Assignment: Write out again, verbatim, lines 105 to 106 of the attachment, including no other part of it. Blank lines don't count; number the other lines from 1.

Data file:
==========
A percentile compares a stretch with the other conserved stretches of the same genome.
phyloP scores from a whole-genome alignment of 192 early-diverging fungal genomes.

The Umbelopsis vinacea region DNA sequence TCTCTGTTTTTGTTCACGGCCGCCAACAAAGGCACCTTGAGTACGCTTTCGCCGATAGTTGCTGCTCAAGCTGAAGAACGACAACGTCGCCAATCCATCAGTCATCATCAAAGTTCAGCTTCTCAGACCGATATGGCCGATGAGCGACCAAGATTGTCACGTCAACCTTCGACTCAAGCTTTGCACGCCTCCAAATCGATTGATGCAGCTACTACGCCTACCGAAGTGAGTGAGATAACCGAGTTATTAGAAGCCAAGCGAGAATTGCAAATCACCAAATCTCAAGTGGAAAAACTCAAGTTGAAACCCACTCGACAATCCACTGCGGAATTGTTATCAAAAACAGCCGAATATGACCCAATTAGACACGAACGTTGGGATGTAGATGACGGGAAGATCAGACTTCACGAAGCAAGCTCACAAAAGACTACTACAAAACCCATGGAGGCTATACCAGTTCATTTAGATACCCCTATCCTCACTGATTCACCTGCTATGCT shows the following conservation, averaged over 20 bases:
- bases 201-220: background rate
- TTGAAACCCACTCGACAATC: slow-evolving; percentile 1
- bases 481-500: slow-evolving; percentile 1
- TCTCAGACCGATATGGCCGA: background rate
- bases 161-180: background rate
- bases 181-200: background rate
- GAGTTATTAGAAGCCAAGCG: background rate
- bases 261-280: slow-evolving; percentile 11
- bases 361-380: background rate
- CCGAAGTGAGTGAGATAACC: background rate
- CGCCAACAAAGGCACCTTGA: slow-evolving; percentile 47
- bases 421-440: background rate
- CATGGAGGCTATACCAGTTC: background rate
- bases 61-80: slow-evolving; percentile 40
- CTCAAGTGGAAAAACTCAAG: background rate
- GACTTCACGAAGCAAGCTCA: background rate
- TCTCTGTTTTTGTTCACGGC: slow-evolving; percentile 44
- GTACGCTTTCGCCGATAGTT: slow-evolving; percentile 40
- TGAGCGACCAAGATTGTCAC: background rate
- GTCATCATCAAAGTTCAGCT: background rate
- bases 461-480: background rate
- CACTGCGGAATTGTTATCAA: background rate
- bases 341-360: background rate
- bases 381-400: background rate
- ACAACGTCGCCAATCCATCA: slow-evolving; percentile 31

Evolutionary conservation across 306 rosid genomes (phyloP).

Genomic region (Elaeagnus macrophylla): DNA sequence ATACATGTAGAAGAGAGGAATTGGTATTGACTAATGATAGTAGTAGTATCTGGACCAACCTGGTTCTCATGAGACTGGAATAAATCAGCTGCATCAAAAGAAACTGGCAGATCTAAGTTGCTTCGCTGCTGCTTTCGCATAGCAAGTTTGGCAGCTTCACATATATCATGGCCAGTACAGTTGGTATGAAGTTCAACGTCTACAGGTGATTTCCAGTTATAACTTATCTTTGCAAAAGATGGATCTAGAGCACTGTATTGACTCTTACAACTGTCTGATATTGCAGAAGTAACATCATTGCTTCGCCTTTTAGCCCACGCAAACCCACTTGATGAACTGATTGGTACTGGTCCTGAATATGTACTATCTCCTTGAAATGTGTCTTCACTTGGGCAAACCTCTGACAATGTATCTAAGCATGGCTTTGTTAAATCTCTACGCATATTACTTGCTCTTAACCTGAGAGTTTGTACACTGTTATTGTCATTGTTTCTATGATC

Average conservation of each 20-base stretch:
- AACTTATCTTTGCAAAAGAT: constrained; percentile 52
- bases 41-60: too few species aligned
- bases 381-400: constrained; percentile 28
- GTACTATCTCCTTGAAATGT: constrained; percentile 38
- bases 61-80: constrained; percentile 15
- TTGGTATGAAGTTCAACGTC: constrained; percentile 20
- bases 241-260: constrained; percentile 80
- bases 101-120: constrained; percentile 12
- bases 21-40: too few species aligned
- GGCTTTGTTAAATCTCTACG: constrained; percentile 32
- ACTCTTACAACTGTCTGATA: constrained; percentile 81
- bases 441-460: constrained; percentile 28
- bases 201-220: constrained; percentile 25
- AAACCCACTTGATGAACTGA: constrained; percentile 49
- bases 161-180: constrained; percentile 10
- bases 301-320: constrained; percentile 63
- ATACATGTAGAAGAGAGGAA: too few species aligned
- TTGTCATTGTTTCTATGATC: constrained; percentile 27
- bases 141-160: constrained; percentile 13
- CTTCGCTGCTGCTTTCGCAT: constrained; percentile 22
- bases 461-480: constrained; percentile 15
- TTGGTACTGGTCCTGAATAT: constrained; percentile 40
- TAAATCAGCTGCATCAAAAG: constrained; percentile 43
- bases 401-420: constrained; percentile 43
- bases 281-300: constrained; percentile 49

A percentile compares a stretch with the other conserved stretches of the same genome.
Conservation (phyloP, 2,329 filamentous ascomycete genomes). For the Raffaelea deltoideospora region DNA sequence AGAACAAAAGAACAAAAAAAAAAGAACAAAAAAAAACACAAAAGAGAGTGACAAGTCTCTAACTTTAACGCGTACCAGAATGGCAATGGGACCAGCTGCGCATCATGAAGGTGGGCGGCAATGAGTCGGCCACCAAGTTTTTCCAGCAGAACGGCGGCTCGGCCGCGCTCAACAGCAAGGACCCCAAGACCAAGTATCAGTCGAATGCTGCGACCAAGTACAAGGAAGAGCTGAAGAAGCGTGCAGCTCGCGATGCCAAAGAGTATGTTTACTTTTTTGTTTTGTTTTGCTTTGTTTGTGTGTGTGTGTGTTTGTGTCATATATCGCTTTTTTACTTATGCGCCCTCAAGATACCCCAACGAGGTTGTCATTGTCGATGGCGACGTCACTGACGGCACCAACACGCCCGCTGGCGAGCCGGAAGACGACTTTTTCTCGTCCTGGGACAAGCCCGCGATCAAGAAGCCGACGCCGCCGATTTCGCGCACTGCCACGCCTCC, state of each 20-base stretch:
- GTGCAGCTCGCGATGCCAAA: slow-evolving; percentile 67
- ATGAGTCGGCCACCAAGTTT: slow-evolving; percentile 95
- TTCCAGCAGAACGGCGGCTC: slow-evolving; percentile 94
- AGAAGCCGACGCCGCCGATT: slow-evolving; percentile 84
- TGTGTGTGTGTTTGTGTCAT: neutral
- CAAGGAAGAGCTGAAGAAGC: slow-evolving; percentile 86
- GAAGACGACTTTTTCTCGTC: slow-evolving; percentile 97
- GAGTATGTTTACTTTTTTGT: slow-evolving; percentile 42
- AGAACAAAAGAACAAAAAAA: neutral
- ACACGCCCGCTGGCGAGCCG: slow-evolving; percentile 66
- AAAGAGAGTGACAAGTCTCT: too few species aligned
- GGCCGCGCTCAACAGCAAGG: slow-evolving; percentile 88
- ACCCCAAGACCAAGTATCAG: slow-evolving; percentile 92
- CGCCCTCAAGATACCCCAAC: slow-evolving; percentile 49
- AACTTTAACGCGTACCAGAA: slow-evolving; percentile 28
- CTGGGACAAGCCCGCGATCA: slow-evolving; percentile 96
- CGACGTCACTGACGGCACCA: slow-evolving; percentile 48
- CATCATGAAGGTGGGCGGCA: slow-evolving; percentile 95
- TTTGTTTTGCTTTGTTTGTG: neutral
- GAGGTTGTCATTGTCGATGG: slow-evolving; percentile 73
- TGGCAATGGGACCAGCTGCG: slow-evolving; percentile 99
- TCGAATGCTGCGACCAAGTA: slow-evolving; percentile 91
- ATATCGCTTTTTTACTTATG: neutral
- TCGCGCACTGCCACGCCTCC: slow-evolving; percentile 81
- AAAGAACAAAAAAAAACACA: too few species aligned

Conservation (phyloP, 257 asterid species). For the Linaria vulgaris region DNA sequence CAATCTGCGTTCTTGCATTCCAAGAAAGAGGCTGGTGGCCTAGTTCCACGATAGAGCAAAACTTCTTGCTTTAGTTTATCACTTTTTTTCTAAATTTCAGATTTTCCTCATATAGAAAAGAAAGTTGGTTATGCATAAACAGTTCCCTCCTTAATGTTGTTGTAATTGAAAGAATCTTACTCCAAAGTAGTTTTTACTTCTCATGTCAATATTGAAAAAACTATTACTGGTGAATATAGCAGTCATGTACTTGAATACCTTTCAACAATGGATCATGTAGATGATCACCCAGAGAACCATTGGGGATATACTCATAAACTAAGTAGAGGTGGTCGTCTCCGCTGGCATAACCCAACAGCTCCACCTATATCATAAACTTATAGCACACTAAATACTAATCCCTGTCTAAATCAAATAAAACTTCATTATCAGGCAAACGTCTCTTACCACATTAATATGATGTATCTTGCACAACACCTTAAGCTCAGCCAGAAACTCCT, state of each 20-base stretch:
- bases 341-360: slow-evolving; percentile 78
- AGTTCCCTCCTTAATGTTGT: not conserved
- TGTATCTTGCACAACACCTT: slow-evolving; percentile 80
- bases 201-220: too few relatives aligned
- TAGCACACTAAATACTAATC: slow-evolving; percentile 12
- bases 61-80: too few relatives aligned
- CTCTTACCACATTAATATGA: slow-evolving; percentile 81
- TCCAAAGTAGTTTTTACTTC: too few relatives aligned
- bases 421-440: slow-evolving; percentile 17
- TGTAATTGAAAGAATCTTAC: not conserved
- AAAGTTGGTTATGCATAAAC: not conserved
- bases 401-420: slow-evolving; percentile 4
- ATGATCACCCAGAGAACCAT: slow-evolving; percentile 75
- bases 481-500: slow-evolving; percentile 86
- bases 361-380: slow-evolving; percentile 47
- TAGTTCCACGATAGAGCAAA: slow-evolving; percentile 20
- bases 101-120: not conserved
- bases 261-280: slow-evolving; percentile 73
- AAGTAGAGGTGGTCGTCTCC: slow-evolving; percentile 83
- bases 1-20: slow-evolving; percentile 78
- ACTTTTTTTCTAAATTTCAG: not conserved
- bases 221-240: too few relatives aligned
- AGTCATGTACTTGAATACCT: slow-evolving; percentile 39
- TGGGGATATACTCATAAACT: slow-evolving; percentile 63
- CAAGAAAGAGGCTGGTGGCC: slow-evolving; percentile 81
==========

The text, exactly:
- ACTTTTTTTCTAAATTTCAG: not conserved
- bases 221-240: too few relatives aligned